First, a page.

The rhetorical phrase, “I believe in science” or “I trust the science” and other variations has been with us for a while but has become especially common of late for reasons that aren’t hard to guess, and which I have dwelt on before. In the same post I wrote about the way much of the population has been easily manipulated into believing they’re intelligent or virtuous merely for adopting the promoted position on any given issue — including science. I can’t quite go back to the beginning of all this but it was common earlier in the century with the “new” atheists regarding evolution where anyone who departed from the science was considered… unevolved at best. One didn’t need to know the first thing about evolution or biology in general to join in the mockery of people who questioned it.
Now this rhetoric has shifted to the realm of medical science and most notably in defense of multinational pharmaceutical companies with extremely lucrative government contracts around the world; as well as legal immunity from prosecution for any adverse affects from the therapeutics they’re administering. I don’t believe anyone questions the factual accuracy of the last (perhaps overlong) sentence though the people who place their faith in science wouldn’t phrase it quite as I have. Nonetheless, the legal immunity alone should send any morally sane person’s eyebrows upwards at the very least. Indeed, not long ago the same sort of people now treating vaccines as a religious sacrament were very critical of the same companies and their often shady practices.
The purpose of this post isn’t really to dwell on this so much as the very concept of “believing in science.”
People believe many things for many reasons and sometimes for no reason at all. I associated the daytime with light and the nighttime with darkness before I could explain why this was. I have trusted many things told to me by parents, teachers and other authority figures before I understood the reasons for what I was being told. There is nothing really wrong with belief or trust in themselves and you don’t need to have a reason for believing a great deal about life and the world in general.
In terms of religious belief, from obscure cults to the main world religions, most adherents can usually give you reasons or explanations for their beliefs. They can certainly tell you what they believe. A somewhat well-catechised Catholic will at least be able to recite the Apostle’s Creed and the most simple-minded Protestant could at least point you to John 3:16 to explain what they believe. There are certainly many adherents of mainstream religions who think of their faith much like an ethnicity and don’t attach importance to it outside of major milestones in life such as weddings and funerals. However, this was not always the case and is much more recent than people might realise. The point here is that they know what they believe and can tell you something about it — even if they can’t satisfy a someone’s intellectual curiosity on why.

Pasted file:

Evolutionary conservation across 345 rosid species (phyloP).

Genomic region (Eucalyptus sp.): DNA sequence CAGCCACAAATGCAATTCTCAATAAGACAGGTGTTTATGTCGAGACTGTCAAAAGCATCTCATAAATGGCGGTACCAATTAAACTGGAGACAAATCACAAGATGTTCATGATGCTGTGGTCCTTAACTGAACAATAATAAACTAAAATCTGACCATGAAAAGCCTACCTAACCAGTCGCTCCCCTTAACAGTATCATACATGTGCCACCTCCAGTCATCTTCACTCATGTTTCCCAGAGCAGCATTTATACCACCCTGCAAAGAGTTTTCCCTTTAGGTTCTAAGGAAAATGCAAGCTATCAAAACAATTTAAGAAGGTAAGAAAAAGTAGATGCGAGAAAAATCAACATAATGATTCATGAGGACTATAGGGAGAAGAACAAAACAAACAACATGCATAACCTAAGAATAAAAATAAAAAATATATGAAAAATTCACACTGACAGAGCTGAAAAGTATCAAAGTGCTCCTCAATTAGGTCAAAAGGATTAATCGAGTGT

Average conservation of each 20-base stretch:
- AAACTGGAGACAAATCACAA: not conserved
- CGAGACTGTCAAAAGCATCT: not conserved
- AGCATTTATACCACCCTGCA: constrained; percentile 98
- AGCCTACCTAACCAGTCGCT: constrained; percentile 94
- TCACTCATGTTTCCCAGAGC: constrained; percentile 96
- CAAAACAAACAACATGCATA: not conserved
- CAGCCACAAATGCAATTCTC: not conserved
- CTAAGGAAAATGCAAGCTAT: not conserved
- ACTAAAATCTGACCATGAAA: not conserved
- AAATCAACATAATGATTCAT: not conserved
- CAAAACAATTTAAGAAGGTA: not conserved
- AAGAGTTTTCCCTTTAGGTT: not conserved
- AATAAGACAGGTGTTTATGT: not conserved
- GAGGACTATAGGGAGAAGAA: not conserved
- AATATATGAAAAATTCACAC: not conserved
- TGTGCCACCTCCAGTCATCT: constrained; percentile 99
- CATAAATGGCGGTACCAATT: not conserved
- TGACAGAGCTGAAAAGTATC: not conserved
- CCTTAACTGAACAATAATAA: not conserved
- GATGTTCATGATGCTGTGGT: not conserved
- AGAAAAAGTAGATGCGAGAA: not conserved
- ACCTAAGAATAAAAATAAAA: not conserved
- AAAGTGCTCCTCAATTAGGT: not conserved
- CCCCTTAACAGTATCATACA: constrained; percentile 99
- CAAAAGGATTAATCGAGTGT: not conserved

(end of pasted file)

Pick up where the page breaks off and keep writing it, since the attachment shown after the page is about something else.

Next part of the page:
The new religion of “science” is rather ill-defined. I haven’t yet had the opportunity to personally question one of its adherents but I have observed them day to day and seen others do so. I am puzzled at what “believing in science” even means. Do the faithful even know the etymology of the word? It doesn’t take a genius to work out “Christian” but “science” is just a dictionary search away. Does this include all branches of science? Does it allow for reasonable disagreement within these branches? Do they believe in the “scientific method” and try to live their life according to it?
I am asking questions here but that’s all I really have. I can easily discover information about any religion and the differences among sects within different religions. If I wanted to “believe in science” like these people, I wouldn’t know where to start. The only option seems to be believing what they believe and changing my beliefs in uniform with new updates while never wondering about contradictions or inconsistencies I notice on this path.
If I were to focus simply on health science, I wonder how many people could actually tell you anything about viruses, bacteria and medicine in general. Could they tell you anything about the actual science of inoculating people against disease? I suspect they wouldn’t be much better informed than I am. When this all started, I was troubled by contradictions with what I had learned of science in the classroom as a teenager and what I had read of scientific history as a young adult. What I have seen and what I previously learned didn’t match up.
Now of course I know that science isn’t a religion or something you should “believe in”. I realise this is rhetoric that points to accepting the legitimate scientific research. I also know that despite what the romanticism of promoters of the discipline would have you believe, that science is no more perfect than the people practicing it. I know that it has a history of mistakes, controversies, struggles and scandals. I know that great good has been done but also great evil. It isn’t “self-correcting” any more than I am when I remember to duck the next time I walk a narrow path where I previously hit my head.
I do believe in God and more specifically in the Catholic religion. I can tell you exactly what I believe and give you a number for reasons why though they probably won’t satisfy you if you don’t share my beliefs. More importantly, I don’t demand you share them.
This is the very opposite of the average science believer today who I’d warrant would be stumped if you questioned them on exactly what they mean by that thing they repeated from TV or Twitter. What it really means is “I’m thinking what I’m told to think” and nothing more. Even the most brainwashed cultists are seldom this irrational.